I have one firm rule in life. If you tell me you believe the Earth is 6,000 years old, I will stop listening to you as I will assume anything which comes next will be just as insane.
I have a more flexible rule regarding logical fallacies - if you use them frequently, I'll probably stop listening to you. I need flexibility on this one because if it were applied rigidly, I'd have to stop paying attention to politics.
Kyle Wingfield tackles Cap and Trade today and shockingly, I agree with most of his points.
Cap and Trade is a Rube Goldberg affair which likely won't accomplish its goal - can't disagree there.
It will likely be used for nefarious gain by greedy politicians - if it can be leveraged, a politician will grab the nearest lever.
A straight carbon tax would be fairer - A conservative calling for a tax? Both shocking and correct.
Unfortunately, to get to these meaty and worthy topics, you have to traverse the following:
One does not have to doubt, as I do, claims that the complex science of the Earth’s climate is “settled” to see that this bill is a sham.Well, hello Mr. Strawman wrapped in a cloak of incredulity.
Climate science is certainly not settled and no one claims it is. What has been described in layman's terms as "settled" is the overwhelming evidence that man is impacting the climate in an adverse manner.
And that leads us to the argument of incredulity. It's a personal favorite since it is so frequently used by creationists. The simple version is someone states something is so complex it can never be understood therefore any conclusions must be wrong.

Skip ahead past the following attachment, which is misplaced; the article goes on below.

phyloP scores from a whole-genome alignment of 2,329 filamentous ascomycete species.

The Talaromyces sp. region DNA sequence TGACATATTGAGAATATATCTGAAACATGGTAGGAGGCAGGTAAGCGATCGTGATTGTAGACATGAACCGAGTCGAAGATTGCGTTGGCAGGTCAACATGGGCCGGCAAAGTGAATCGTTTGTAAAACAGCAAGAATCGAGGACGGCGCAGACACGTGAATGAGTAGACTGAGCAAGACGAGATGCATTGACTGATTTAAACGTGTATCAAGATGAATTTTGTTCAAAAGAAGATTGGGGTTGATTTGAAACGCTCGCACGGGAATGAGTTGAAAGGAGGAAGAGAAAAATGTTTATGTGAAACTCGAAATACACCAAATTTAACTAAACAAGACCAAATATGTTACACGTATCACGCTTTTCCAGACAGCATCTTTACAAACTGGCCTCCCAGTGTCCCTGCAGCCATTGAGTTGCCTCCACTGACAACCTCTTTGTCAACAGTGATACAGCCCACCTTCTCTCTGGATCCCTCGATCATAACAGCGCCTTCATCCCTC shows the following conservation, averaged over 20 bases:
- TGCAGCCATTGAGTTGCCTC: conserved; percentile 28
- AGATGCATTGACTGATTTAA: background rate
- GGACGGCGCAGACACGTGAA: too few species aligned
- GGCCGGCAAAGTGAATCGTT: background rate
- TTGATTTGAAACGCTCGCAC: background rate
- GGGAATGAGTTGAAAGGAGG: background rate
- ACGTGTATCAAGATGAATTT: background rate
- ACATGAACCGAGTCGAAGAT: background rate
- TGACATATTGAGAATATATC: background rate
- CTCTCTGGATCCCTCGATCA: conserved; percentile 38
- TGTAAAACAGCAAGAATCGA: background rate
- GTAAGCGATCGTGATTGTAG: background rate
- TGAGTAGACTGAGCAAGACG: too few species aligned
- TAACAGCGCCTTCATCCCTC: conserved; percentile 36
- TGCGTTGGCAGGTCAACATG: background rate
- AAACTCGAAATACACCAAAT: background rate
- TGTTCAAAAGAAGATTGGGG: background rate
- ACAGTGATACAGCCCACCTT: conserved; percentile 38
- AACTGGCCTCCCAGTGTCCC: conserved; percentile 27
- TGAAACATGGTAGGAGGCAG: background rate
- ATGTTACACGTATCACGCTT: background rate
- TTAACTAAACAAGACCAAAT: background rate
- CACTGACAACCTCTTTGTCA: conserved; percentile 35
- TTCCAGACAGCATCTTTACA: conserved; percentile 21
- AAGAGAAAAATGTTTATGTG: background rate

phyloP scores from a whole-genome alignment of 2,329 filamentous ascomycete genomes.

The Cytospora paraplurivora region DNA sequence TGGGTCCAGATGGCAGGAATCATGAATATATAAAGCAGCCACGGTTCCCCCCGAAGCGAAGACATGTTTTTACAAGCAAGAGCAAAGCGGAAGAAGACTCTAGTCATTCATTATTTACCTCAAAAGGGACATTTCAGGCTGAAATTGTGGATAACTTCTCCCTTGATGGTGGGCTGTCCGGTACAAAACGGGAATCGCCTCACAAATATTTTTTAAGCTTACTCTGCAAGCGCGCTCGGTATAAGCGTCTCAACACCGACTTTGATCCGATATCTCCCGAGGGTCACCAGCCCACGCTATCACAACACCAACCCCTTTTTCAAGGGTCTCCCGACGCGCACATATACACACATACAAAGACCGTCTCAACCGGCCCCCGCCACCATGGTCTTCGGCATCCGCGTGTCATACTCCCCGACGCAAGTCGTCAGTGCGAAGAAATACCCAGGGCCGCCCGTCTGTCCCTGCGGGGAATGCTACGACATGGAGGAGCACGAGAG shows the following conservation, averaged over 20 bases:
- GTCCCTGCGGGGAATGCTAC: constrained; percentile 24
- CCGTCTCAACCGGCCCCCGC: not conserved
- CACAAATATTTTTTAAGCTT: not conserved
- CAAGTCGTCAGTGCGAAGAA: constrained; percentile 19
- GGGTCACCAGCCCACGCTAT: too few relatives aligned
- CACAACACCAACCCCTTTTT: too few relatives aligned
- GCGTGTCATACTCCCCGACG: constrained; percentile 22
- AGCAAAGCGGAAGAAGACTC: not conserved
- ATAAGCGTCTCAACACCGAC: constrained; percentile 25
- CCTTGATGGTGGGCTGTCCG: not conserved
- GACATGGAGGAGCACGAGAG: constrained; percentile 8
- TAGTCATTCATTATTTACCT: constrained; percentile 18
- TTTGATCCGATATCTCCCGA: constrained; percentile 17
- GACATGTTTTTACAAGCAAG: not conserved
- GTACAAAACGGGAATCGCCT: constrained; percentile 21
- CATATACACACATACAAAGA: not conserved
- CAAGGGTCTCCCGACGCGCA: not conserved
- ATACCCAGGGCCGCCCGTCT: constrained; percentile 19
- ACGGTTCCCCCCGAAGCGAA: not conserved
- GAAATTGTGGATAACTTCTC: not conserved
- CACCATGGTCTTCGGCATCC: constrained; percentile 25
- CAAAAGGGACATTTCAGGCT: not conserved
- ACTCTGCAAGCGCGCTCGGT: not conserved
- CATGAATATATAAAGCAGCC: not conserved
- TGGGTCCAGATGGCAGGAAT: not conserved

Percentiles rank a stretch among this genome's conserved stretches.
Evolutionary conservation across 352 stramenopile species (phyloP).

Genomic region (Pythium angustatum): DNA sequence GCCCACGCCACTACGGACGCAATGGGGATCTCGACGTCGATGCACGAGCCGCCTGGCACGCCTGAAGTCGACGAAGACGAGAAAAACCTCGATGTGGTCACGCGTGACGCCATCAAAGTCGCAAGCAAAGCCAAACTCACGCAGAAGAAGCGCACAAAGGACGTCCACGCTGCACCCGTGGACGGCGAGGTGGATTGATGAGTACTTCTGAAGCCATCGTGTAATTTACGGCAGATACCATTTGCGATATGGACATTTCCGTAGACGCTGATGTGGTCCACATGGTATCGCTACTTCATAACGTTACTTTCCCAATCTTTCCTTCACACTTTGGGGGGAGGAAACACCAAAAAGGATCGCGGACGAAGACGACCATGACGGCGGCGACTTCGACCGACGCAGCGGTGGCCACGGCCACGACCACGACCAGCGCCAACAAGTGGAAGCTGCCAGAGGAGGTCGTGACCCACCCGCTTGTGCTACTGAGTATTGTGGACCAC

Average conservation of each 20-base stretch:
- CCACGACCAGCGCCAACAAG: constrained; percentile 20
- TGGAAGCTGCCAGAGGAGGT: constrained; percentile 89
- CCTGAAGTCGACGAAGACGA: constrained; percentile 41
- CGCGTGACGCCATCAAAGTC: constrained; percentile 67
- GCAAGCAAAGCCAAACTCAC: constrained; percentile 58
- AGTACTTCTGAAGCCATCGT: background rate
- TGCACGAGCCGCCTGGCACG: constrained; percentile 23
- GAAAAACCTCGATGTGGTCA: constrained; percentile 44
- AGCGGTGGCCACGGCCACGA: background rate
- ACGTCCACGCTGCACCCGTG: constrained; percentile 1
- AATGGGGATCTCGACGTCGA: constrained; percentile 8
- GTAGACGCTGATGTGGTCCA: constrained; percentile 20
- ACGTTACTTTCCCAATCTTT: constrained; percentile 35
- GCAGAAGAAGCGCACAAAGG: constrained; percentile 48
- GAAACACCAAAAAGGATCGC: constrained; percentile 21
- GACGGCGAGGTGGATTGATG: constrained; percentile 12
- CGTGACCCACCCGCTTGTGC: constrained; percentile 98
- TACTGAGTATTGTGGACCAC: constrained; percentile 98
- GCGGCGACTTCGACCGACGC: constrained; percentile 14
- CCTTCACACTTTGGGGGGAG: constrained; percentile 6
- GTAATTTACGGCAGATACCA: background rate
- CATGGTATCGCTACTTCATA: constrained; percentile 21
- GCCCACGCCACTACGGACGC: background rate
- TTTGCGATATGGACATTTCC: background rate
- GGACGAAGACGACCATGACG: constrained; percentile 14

Life is so diverse, therefore we can never understand it, so evolution cannot possibly explain it. The weather, atmosphere or whatever trope of the month is used to describe climatology is so complicated, climate scientists could never explain its actions.
Any scientist, if he or she didn't immediately apply my 6,000 year old rule, would reply, of course it is complex but that does not mean we cannot understand it nor should we stop trying.
Kyle, your writing reminds me of the old Jim I so frequently miss. It is well reasoned, worthy of conversation and certainly on the track of "common sense conservatism".
It would be a shame if so early in your run you decide fast fallacy is necessary to amplify steady reason.
Now about that name...maybe something with Winging in the title?